At BookDifferent.com we use a mathematical formula to calculate the carbon footprint per guest per night. This formula is developed by the Breda University of Applied Sciences (NHTV) in cooperation with BookDifferent and the Dutch tourism sector as a part of the ‘Carbon management for tour operators’ (CARMATOP) project.

This statistical formula has defined a number of features of hotels, such as the number of stars and services offered like saunas, swimming pools and air-conditioning that correlate with the average carbon emissions of accommodations. Furthermore, the results are adjusted for climatic conditions and the characteristics per country in the world.

The carbon footprint measurement in regards to accommodation is still in its infancy. The generated numbers are an estimate. Therefore, in a number of cases, this value will be higher or lower than in reality. However, the probability that an accommodation with a very high carbon footprint actually has a very low carbon footprint (or vice versa) is low. It goes without saying that we are working very hard to promptly replace these estimated values ​​in the shortest possible time for actual values.

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It goes without saying that if a hotel request for help for calculating its carbon footprint that we help the owners of the accommodation to do so.

What can you do about your co2 emissions?

There are multiple options for reducing your co2 footprint, for one you can live car free, fly less and even decide to have one kid lesser (just kidding). But if we all use common sense in our day to day lives there are so many things you can do that doesn’t take a lot of effort! Here are some tips for you:

1. Use public transport

If you are going on a short distance trip consider taking the train. You can save up to 73 % of the CO2 emissions you would cause by traveling with your car. (It is also much more fun to use public transport to discover the city, get in with the locals!)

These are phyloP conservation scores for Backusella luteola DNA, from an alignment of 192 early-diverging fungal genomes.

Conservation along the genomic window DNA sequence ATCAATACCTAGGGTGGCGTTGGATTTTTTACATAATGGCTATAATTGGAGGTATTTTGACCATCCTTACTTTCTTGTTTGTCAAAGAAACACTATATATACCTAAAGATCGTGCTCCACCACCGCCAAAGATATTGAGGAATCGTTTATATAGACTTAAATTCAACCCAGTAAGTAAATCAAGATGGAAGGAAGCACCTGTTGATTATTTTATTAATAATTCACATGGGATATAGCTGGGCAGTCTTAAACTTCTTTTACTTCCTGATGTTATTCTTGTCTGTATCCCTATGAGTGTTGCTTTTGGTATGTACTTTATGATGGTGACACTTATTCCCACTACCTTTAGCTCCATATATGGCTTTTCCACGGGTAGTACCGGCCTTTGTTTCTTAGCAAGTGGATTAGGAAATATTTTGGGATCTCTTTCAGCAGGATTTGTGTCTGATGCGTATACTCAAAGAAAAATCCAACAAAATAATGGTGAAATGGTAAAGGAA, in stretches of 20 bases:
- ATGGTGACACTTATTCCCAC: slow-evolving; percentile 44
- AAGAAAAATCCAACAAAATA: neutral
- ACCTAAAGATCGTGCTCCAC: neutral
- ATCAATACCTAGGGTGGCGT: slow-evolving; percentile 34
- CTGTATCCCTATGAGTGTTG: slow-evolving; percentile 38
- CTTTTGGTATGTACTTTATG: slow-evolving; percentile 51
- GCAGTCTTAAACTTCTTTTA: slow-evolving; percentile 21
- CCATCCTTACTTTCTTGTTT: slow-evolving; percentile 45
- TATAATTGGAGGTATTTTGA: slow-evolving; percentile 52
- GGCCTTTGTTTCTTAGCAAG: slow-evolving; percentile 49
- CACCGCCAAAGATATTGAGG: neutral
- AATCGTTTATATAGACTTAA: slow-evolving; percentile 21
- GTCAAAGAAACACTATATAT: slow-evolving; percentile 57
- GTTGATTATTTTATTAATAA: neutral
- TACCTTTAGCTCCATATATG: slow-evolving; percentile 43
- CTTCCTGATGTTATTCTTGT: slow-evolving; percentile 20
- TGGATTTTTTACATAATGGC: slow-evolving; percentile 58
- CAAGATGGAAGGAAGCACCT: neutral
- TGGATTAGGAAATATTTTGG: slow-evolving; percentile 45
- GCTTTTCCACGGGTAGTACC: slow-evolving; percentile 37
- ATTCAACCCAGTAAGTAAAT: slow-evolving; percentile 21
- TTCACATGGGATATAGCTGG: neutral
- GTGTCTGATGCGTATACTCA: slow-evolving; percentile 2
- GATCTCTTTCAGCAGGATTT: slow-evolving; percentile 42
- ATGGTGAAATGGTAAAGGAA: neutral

2. Save energy

Try to avoid using the air-conditioning in your room and if you really need it make sure your window is closed when using. And other tip is to turn off the lights in your hotel room when you are leaving it for dinner.

3. Recycle and re-use.

There are so many things from plastic in this world and all what we can avoid using or buying helps in bringing back you CO2 output. Large amounts of energy and water go into producing endless amounts of ‘stuff’, much of which we don’t really need or end up using. Wonder yourself if you really need this and if you buy it recycle and reuse as much as possible. For example, don’t buy plastic bottles, but just buy one reusable one and use this the whole trip!

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4. Buy from locals

Food miles are now firmly part of the new carbon lingo. This is a way of expressing how far an item of food has travelled before it reaches your dinner table, and therefore how much CO2 has been emitted during freighting. A good rule is to buy something that has been produced locally, it will usually have a lower CO2 tag attached to it. Your local fresh food market is a good place to start for your food shopping. (You even contribute to the local economy!)

5. Become more aware of your carbon footprint.

There are more and more companies wanting you to become aware of your carbon footprint when traveling. Start by booking you accommodation at BookDifferent.com to get a clear image of your Co2 emissions overnight!